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Forum topic by JeremyR posted 09-04-2014 11:54 AM 566 views 0 times favorited 1 reply Add to Favorites Watch
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11 posts in 870 days

09-04-2014 11:54 AM

I just finished cutting some of my wood to size for a 24”x40” end grain cuttingboard/butchers block I’m building. Does anyone know what kind of wood the brownish red stuff is?

Also, my planer recently stopped feeding wood through. Would anyone be able to suggest why this is?


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1275 posts in 1352 days

#1 posted 09-04-2014 12:07 PM

I could take a hack at guessing the wood type, but I’d honestly be shooting in the dark. I’m not even going to try.

As far as why your planer stopped feeding, there could be a lot of reasons.

1. Blades could be getting real dull. If you haven’t sharpened or changed them in a while, this might be a good time, as dull blades can really kill the feeding operation.
2. Feed rollers are getting dusty/dirty. Sometimes the rollers that pull the wood through get so caked with sawdust that they won’t grip onto the wood anymore. You can clean them with lots of stuff, including soap and water, if you are careful not to get water onto other metal parts. I cleaned mine with mineral spirits, I believe. Just keep in mind that you don’t want to damage the rollers if they are some sort of rubberish material, which they likely are.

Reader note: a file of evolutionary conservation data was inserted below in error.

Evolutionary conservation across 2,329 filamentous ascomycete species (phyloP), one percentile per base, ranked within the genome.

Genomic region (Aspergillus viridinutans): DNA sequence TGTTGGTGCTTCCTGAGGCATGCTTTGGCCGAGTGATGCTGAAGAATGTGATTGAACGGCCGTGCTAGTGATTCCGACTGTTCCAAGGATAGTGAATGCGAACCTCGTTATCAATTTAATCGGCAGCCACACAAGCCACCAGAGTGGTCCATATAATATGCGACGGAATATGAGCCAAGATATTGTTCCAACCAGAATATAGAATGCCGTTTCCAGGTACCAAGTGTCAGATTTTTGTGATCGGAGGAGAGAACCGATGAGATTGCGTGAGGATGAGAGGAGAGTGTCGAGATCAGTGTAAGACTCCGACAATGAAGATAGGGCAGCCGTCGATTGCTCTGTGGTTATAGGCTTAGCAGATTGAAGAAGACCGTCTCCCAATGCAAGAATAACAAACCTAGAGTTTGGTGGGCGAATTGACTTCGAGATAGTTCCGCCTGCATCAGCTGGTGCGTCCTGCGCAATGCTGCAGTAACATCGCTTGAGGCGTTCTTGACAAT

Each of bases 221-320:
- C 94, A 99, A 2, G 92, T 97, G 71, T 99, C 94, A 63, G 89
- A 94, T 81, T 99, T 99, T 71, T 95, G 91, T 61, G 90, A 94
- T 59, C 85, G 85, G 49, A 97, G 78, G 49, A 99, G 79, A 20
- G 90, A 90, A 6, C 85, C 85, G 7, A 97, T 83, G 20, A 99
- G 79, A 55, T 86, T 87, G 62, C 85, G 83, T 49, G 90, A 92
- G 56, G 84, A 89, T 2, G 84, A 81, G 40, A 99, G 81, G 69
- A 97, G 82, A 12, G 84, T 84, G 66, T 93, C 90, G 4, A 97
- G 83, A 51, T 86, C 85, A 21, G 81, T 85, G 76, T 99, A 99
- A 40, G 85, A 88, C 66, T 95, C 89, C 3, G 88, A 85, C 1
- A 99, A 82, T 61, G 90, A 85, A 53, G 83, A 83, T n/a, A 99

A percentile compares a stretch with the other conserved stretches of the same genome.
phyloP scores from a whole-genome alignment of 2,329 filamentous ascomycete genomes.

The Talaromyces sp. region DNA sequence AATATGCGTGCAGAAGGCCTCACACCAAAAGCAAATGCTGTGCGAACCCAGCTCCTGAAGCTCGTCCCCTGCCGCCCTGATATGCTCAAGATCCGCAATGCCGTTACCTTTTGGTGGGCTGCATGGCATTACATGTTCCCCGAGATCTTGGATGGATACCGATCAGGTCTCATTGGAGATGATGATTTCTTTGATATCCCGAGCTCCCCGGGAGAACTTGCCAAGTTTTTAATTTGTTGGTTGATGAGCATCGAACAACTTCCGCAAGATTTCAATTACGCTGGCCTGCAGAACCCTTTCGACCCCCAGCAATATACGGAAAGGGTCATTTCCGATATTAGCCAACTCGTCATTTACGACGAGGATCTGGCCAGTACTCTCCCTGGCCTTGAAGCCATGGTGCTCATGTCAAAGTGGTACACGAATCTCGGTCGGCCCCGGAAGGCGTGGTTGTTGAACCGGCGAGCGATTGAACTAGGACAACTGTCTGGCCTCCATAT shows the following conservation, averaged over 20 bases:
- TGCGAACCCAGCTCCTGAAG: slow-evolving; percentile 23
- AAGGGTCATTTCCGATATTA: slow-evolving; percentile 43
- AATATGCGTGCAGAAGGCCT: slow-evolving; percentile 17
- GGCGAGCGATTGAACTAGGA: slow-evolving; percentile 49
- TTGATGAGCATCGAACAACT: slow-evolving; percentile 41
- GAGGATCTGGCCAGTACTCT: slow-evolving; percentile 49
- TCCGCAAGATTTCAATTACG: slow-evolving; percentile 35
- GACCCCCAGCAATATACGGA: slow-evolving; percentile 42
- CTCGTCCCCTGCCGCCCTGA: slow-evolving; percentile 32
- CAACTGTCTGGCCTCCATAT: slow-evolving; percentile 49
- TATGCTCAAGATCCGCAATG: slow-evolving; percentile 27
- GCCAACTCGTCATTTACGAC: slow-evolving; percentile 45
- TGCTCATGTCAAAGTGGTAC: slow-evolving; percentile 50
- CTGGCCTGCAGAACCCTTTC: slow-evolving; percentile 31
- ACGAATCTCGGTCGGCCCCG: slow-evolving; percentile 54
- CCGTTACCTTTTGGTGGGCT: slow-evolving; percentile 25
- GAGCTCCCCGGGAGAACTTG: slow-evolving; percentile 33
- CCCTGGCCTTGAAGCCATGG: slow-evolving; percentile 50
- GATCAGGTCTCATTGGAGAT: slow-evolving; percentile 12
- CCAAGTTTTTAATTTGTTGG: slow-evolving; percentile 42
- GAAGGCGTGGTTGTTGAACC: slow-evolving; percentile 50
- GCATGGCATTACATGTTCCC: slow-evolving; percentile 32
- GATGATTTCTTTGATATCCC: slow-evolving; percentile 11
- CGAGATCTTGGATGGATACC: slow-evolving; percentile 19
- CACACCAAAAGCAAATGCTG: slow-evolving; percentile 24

3. Planer bed is not waxed. I am always amazed at the difference it makes to wax the working surfaces of tools such as tablesaws, bandsaws, jointers, planers, and handplanes. A quick sanding with 180 or 220 will smooth out the bed if there are any dings or rust spots, and a coat of wax will get the base nice and lubricated for wood to slide over.

I got my planer used and it was having an issue feeding. I made these three changes and it worked like new. The good part was that I got it for a steal of a deal because I told the previous owner I’d have to fix the infeed, which I did. About an hour or two of work, and I was making shavings. Good Luck.

-- The Wood Is Your Oyster

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